Crude-oil prices tallied a sixth-straight gain Thursday, a day after U.S. data revealed a sizable weekly decline in domestic crude production.
But returns were modest, as some analysts pointed out that the crude output decline is likely temporary, given the effect of storm disruptions to activity in the Gulf of Mexico. Others pondered whether the slide in prices was at last putting at least a dent in the U.S. shale ramp up.
Meanwhile, prices for natural gas settled lower, pulling back after a five-session rally, despite data showing a smaller-than-expected weekly rise in U.S. stockpiles of the fuel.
August West Texas Intermediate crude CLQ7, +0.65% added 19 cents, or 0.4%, to settle at $44.93 a barrel on the New York Mercantile Exchange. That was the highest finish since June 13, FactSet data show. Brent oil for August delivery LCOQ7, +0.63% which expires at Friday’s settlement, rose 11 cents, or 0.2%, to $47.42 a barrel on the ICE Futures Europe exchange.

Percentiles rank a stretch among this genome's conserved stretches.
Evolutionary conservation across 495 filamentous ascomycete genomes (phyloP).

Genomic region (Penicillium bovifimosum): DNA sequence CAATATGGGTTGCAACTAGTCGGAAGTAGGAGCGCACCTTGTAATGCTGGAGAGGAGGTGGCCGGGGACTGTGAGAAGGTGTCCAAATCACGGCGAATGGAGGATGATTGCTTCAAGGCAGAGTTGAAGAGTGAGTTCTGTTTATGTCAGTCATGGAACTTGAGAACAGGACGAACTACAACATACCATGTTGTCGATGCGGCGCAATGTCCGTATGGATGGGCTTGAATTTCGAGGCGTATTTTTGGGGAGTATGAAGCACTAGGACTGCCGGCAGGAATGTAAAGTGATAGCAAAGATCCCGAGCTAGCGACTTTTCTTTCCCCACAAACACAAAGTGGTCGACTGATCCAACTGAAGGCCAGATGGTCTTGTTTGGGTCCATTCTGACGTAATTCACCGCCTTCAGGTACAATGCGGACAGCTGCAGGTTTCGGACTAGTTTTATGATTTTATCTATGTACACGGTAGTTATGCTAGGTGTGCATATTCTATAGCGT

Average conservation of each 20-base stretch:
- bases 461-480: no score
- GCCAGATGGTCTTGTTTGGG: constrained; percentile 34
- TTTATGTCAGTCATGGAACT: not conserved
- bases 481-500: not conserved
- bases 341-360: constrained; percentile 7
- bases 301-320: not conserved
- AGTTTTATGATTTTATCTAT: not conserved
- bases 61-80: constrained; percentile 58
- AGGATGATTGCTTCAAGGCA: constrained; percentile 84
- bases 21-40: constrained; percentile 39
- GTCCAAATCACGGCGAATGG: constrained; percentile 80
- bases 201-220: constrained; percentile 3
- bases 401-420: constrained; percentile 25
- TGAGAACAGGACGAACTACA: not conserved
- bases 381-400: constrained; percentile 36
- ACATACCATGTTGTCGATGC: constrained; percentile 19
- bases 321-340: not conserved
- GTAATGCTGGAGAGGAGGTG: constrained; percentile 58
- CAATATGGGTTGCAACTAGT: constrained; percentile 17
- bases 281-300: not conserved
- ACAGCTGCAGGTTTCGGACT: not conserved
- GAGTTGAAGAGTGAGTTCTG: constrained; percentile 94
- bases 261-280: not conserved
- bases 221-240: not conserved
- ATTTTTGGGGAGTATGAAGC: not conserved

Month to date, WTI and Brent have trimmed their sharp losses to a still substantial 6.9% and 5.7%, based on FactSet data tracking the most-active contracts.
The resiliency and the increasing efficiency demonstrated by U.S. producers has helped to undercut efforts led by the Organization of the Petroleum Exporting Countries to lower global inventories. Since January, when OPEC members and Russia began cutting output, oil prices have fallen more than 16% and the glut has remained.